Paris Agreement brings hope but to deliver the poorest need to be heard at UN climate talks

Press release, 3 November 2016

As the Paris Agreement enters into force, IIED director Andrew Norton calls for the voices of the most vulnerable to be heard, and for a timetable for action to be agreed.

Ahead of the Paris Agreement on climate change coming into force, Andrew Norton, director of the International Institute for Environment and Development, said: "The collective determination to push the Paris Agreement through at such speed is reason for hope. But for it to be effective in keeping temperature rise to 1.5°C above pre-industrial levels, the voices of the people who will be hit hardest by the devastating impacts of climate change need to be heard when governments meet in Marrakech next week.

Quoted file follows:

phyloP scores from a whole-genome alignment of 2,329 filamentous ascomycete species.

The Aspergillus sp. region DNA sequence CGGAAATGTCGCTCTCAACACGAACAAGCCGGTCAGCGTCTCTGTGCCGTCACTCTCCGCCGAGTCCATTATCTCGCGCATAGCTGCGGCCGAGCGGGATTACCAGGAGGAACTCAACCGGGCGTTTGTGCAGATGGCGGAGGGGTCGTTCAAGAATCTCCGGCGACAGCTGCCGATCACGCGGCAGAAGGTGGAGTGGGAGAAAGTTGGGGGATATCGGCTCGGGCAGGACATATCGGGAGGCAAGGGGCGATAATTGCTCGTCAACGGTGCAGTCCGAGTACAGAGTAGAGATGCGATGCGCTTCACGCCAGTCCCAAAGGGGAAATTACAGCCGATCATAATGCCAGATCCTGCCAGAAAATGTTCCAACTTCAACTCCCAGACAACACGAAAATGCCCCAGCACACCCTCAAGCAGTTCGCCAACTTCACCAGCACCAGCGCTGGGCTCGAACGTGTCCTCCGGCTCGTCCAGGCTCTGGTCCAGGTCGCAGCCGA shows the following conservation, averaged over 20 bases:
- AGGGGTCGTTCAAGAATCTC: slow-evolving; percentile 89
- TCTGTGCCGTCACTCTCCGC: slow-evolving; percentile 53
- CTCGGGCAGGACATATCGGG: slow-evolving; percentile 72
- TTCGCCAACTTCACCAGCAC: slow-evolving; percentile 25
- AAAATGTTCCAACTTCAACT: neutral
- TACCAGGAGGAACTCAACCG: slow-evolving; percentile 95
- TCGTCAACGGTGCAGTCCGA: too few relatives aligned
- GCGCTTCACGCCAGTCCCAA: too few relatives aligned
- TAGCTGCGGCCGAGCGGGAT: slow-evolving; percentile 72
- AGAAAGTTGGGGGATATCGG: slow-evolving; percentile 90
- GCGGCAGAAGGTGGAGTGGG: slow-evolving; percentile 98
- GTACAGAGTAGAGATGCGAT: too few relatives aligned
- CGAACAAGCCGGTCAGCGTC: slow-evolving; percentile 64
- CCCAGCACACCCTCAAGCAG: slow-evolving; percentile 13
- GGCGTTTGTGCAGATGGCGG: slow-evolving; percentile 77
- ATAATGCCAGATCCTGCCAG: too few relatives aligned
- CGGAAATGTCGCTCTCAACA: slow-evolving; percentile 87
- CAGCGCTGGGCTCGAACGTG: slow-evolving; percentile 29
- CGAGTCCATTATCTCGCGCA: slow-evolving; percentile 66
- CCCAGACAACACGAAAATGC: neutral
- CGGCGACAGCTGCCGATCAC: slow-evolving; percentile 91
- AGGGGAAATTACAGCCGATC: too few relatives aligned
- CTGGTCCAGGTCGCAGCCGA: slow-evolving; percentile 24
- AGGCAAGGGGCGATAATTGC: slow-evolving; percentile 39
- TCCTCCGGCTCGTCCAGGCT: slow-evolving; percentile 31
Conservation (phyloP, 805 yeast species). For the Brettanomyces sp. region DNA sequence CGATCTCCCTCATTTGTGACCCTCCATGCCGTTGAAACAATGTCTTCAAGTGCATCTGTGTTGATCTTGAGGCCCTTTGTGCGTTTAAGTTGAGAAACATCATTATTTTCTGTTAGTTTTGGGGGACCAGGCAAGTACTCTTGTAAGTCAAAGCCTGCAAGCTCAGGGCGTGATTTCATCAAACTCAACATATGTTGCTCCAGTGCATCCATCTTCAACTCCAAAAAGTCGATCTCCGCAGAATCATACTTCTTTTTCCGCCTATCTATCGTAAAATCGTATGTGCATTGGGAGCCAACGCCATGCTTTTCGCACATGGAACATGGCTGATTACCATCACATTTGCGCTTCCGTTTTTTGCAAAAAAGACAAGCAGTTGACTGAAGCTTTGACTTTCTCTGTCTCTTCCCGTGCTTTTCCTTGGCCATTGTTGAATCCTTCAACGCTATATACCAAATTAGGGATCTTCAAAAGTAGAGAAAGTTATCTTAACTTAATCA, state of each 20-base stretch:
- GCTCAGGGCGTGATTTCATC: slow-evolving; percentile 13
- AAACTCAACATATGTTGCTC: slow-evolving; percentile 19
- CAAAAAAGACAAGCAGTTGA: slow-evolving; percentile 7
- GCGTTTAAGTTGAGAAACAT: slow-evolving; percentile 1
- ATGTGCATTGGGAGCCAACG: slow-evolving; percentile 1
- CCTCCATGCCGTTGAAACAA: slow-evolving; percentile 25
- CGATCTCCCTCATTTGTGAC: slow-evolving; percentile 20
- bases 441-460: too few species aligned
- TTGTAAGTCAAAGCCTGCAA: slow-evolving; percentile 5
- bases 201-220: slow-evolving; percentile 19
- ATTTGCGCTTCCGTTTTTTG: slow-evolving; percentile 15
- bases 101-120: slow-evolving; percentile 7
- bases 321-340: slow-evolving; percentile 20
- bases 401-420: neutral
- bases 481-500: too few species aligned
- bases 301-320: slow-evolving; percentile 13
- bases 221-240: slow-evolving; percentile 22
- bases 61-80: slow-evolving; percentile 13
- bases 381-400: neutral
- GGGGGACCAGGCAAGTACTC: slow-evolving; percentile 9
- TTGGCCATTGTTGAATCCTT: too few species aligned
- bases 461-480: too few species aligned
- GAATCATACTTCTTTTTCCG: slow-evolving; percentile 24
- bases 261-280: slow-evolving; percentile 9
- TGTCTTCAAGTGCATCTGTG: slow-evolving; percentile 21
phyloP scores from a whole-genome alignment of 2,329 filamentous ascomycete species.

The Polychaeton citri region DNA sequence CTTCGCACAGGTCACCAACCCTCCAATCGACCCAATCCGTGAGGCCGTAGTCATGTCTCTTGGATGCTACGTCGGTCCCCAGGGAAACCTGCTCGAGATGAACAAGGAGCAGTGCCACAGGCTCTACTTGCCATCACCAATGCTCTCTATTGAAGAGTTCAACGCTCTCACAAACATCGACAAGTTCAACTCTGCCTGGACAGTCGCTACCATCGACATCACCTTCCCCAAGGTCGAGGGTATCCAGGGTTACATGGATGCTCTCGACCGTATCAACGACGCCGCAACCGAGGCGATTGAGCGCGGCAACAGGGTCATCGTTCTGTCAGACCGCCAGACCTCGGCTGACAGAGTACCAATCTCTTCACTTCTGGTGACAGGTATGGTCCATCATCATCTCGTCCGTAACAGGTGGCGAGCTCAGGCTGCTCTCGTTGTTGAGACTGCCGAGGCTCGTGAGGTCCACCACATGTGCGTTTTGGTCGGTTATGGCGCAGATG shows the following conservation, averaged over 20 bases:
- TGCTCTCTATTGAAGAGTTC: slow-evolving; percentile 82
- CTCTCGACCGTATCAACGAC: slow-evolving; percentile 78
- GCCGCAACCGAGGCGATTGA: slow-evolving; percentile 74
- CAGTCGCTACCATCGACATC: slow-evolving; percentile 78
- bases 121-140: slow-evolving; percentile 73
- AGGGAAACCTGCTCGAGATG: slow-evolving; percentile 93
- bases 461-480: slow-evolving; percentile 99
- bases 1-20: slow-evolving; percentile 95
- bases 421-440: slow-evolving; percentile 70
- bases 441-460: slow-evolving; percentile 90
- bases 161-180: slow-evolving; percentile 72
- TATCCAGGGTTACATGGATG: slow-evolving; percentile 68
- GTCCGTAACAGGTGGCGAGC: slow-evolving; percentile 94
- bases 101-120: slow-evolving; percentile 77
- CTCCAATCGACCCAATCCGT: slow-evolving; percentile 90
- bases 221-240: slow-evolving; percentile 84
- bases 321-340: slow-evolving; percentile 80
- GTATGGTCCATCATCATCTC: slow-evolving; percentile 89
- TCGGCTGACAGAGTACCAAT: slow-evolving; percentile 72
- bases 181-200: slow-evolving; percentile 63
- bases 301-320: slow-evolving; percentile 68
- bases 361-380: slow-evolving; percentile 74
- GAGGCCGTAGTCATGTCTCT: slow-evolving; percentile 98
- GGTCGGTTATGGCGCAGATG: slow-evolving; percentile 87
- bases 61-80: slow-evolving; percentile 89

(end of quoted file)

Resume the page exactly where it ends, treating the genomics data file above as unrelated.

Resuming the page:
"Governments must work to plan practical steps for the agreement's implementation and set out how climate finance can actually reach people in the poorest, most vulnerable countries.

"It is equally vital that governments agree a timetable for action. Every five years they need both to review their progress and update their action in line with what the science recommends, as well as set out what steps they plan to take for the following five years.

"The world's poorest must be heard if the success of Paris is to deliver."

Contact

For more information, contact Beth Herzfeld (beth.herzfeld@iied.org), IIED's senior media officer –tel: +44 (0)7557 658 482

 

Notes to editors

  • The Paris Agreement on climate change comes into force on Friday, 4 November 2016. It entered into force faster than almost any other treaty
  • IIED is a policy and action research organisation. We promote sustainable development to improve livelihoods and protect the environments on which these livelihoods are built. We specialise in linking local priorities to global challenges. IIED is based in London and works in Africa, Asia, Latin America, the Middle East and the Pacific, with some of the world's most vulnerable people. We work with them to strengthen their voice in the decision-making arenas that affect them – from village councils to international conventions.